Posts Tagged ‘Ruby Range Traverse’

Two years ago my brother Grant and I set out from Paradise Divide to Yule Pass and Purple Mountain with the objective of hiking the crest of the Ruby Range to Ruby Peak in the south. Weather was one of the factors that caused us to bail half way into the traverse at Mount Richmond.

We debated trying the complete traverse again, but ended up settling on just trying the southern half – from Oh-be-joyful Pass to Ruby Peak. The shortest approach involved starting from Poverty Gulch and hiking up to Daisy Pass (just east of the crest), then reaching Oh-be-joyful Pass from there.

With a shorter hike and a great forecast, we didn’t start in the dark, but shuttled one car to Lake Irwin and were hiking by 6:30 am.

The sun caught us on our hike up to Daisy Pass and quickly warmed us up. At the pass we stripped down to shorts and t-shirts and debated how best to reach Oh-be-joyful Pass.

We could follow trail and drop down into Oh-be-joyful Basin, then regain elevation to the pass, or we could try dropping just a little way and then contour around the basin off-trail. While debating which would be faster or more efficient we caught sight of a slight trail heading up the ridge towards Mount Richmond. Humm, maybe we should be a little sporting and try to connect with our path on the crest from two years ago?

Fresh footprints on the path showed it had been recently traveled. In spots the path faded out and we picked our way around the vegetation, avoiding the steep cliff off to our right.

It was more hiking than scrambling, but one or two sections required a bit of thought. Additionally, the rock was very loose and after I knocked several large blocks into Oh-be-joyful Basin, we decided it was time for our helmets.

This portion of the Ruby Range seemed less jagged than the northern half, so while we brought a light rope and harnesses two years ago (but never needed them), this time we only brought our helmets.

Soon we reached Mount Richmond and officially connected with our old route. We also got hit by the west wind and thin jackets went on while we hiked down to Oh-be-joyful Pass, often on the shaded side of the ridge.

From the pass we had a simple hike up to Hancock Peak, then a small drop before gaining altitude to Oh-be-joyful Peak.

Ahead, it looked like there might be a small notch that could give us some problems, but th shadows deceived and the notch barely registered up close. On top of Afley, a large cairn marked the summit and Grant and I timed the 10 second delay on my camera well.

From a distance, the ridge leading up to Purple Peak looked steep. In particular, one section in the middle appeared like it could cause us difficulties, it might be very loose (like pretty much all the rock encountered today) as well as steep.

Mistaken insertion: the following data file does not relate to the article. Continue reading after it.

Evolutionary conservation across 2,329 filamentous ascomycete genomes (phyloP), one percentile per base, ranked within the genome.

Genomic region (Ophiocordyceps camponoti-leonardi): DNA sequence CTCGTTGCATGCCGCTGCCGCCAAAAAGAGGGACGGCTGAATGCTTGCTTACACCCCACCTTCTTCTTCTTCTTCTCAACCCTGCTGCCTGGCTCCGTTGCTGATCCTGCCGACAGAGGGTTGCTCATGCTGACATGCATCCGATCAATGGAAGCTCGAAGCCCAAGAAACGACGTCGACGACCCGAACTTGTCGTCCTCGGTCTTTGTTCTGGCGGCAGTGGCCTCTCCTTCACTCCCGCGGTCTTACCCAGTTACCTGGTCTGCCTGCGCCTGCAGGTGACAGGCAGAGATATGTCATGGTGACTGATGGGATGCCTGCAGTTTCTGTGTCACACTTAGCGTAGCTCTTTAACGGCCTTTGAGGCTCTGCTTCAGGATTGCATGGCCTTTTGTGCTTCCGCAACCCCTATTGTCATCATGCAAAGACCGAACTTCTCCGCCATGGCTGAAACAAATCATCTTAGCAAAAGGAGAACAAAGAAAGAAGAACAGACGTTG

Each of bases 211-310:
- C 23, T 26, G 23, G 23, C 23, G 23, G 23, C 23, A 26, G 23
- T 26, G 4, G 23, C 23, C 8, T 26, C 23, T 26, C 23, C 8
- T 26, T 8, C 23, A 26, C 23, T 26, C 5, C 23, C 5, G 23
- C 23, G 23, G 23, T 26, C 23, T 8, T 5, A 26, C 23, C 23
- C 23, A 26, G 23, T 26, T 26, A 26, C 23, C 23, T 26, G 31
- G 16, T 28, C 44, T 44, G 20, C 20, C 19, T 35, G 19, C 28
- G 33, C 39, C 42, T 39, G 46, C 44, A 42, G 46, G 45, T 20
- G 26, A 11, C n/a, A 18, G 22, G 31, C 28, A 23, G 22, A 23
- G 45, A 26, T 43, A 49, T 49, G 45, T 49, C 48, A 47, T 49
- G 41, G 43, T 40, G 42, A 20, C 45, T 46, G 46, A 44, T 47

While descending Afley’s south ridge I keep watching that middle portion of the ridge and trying to spot a weakness. Luckily, the closer we approached the lower-angle it appeared, however I still thought it would be loose.

I was very surprised when we hit that section and found that it was actually quite solid rock, and it turned out to be the best portion of the scramble.

A little more scrambling and avoiding a few loose sections led us to the summit of Purple Peak. It was almost noon and the sky was cloudless. Perfect time for a lunch break.

Grant knew most of the terrain ahead, so decided to take off his helmet now and get out his trekking poles. Partway across to Mount Owen (the range’s high point) we stowed the poles away as we still found a few sections where having your hands free was a help.

Once on Mount Owen it felt like we were almost done.

Grant took over the lead as we dropped down to the last saddle of the day.

Along the way he stopped to point out the beautiful shade of Green Lake.

The wind was gusting over 20 mph at the saddle, heads down we hiked up the loose dirt to our last peak of the day. 400 feet later we found a nearly windless summit on Ruby Peak and took a last break.

Descending back to the windy saddle we picked up the trail heading down to the east and passed right by Green Lake before reaching a 4wd road.

A longer-than expected hike on the road brought us back to Lake Irwin where one of our cars was parked. Feet were cooled off in the lake before driving back to town and retrieving the other vehicle.

Like two years ago, we’d timed our Ruby Range hike with Crested Butte’s Vinotok celebration. We missed most of the trial of the Grump (surprise, they decided to burn him), but definitely caught the burning itself.

I edited together a short video of the event: Burn the Grump!

Complete photo album


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